Published on 02 May 13
by SOUTH AUSTRALIAN DIVISION, THE TAX INSTITUTE
The introduction in 2008 of provisions in the Land Tax Act giving the Commissioner power to disregard minority interests in land, and the more recent introduction of general anti-avoidance rules in the Taxation Administration Act, has left many clients exposed to land tax assessments on a multiple holding basis and has given rise to a feeling of uncertainty as to what structures can still be used to effectively maintain separate ownerships.
This paper covers:
- a brief overview of the relevant provisions in the Land Tax Act including the definition of “owner” and the operation of sections 13 and 13A
- a brief overview of the new general anti-avoidance provisions including the meaning of “tax avoidance scheme” and “blatant, artificial or contrived”
- examples of the types of ownership structures that are being investigated by Revenue SA
- examples of situations in which Revenue SA has disregarded minority interests
- examples of structures that remain effective to achieve a separate ownershipunder the Land Tax Act
- a discussion of whether the general anti-avoidance rules could apply to deny the effectiveness of these structures.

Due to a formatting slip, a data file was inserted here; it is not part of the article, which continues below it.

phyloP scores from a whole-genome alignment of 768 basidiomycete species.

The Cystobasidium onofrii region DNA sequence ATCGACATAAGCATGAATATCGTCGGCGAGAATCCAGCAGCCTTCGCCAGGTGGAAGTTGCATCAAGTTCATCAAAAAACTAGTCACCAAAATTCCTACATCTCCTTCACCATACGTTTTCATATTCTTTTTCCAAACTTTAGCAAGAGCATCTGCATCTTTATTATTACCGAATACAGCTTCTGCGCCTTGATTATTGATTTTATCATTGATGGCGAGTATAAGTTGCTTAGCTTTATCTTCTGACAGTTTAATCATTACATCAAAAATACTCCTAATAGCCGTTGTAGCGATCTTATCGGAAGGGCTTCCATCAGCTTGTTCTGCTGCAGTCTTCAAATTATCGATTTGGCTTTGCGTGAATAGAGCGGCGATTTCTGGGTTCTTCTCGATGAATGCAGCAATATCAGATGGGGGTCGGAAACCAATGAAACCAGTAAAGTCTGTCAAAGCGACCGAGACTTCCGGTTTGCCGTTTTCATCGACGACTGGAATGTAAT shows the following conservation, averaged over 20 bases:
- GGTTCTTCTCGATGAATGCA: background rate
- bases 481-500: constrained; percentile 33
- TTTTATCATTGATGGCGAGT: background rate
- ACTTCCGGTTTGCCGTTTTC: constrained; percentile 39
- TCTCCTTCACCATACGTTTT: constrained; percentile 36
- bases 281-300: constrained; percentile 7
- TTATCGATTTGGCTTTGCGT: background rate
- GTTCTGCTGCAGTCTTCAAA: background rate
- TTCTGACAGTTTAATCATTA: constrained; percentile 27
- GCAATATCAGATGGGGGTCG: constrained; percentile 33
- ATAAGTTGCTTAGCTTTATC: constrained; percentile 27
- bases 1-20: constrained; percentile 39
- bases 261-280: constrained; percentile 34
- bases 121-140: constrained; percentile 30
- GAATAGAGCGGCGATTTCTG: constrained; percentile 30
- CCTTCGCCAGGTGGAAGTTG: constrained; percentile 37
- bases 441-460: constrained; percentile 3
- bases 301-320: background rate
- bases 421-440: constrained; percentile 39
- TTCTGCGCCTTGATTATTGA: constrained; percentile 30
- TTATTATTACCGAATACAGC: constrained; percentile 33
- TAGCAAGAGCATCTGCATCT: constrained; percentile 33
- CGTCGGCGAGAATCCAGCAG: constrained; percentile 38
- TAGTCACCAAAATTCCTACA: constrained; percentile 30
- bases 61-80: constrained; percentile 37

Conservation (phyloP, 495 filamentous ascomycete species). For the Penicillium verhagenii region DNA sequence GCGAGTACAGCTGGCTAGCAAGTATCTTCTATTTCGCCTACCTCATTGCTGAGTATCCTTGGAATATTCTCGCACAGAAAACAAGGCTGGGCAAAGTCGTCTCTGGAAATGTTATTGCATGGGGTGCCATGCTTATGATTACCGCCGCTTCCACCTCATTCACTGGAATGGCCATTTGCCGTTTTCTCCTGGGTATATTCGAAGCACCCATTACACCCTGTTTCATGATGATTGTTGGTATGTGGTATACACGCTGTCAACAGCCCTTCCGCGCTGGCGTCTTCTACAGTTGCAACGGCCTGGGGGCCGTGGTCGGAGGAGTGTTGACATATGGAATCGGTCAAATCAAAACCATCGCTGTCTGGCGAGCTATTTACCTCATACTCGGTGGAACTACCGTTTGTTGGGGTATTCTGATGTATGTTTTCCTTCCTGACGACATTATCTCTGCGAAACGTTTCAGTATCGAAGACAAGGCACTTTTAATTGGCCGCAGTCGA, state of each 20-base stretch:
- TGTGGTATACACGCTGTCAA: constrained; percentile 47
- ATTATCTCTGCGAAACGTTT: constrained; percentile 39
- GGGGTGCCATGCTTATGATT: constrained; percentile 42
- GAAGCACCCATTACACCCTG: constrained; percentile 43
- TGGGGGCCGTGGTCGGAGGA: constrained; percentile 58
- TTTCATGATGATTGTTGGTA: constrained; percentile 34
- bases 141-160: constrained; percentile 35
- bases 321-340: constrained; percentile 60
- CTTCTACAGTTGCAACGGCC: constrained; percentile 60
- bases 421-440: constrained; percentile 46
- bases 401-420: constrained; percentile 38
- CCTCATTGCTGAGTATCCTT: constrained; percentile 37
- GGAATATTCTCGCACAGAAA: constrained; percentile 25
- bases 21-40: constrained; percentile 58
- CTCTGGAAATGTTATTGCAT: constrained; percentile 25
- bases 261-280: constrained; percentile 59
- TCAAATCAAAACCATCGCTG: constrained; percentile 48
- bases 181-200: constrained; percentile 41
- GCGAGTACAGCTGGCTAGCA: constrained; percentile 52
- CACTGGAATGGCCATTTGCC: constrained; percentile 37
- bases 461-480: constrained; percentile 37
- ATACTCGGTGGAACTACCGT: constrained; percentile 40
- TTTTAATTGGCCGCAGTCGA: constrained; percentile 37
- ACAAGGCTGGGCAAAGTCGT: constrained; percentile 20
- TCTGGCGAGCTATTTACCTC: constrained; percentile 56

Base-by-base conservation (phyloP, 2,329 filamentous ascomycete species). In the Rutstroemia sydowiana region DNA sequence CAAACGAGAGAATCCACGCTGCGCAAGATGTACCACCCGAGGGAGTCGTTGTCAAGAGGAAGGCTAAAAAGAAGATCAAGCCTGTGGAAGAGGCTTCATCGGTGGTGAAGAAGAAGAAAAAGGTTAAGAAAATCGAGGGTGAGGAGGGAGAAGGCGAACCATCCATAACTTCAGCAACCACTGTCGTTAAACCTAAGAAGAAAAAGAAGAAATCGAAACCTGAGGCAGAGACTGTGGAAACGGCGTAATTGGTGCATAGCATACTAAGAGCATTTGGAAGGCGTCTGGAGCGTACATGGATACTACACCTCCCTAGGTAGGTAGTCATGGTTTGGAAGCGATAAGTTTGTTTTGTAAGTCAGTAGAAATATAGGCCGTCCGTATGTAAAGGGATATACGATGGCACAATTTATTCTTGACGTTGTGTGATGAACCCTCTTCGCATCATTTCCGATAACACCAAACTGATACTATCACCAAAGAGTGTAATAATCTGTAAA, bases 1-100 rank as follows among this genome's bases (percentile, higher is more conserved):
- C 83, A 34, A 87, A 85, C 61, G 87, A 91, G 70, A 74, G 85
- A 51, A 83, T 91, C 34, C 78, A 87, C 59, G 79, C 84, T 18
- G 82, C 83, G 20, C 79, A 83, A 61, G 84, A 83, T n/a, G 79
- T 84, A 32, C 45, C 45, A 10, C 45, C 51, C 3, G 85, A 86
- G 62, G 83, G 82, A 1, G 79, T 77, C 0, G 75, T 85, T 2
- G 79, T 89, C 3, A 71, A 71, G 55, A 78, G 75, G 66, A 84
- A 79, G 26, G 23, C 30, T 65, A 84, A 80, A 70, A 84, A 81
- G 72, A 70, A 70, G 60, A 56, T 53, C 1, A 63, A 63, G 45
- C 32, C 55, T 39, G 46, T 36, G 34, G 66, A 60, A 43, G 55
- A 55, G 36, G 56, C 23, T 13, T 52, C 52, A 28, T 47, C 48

Briony Hutchens is a Director in DW Fox Tucker’s specialist Tax team, acting on behalf of a wide range of clients on matters ranging from one-off, large and complex matters to those encountered on a daily basis. She advises on most areas of state and federal taxes including business structuring issues; state taxes, including stamp duty, land tax and payroll tax; taxation disputes (state and federal); trusts; self-managed superannuation funds; property and joint venture projects; estate and succession planning and all aspects of commercial transactions. Briony is a Chartered Tax Adviser and is currently completing a Master of Taxation. She is recognised in Best Lawyers Australia for her expertise in wealth management and succession planning.
- Current at
17 August 2016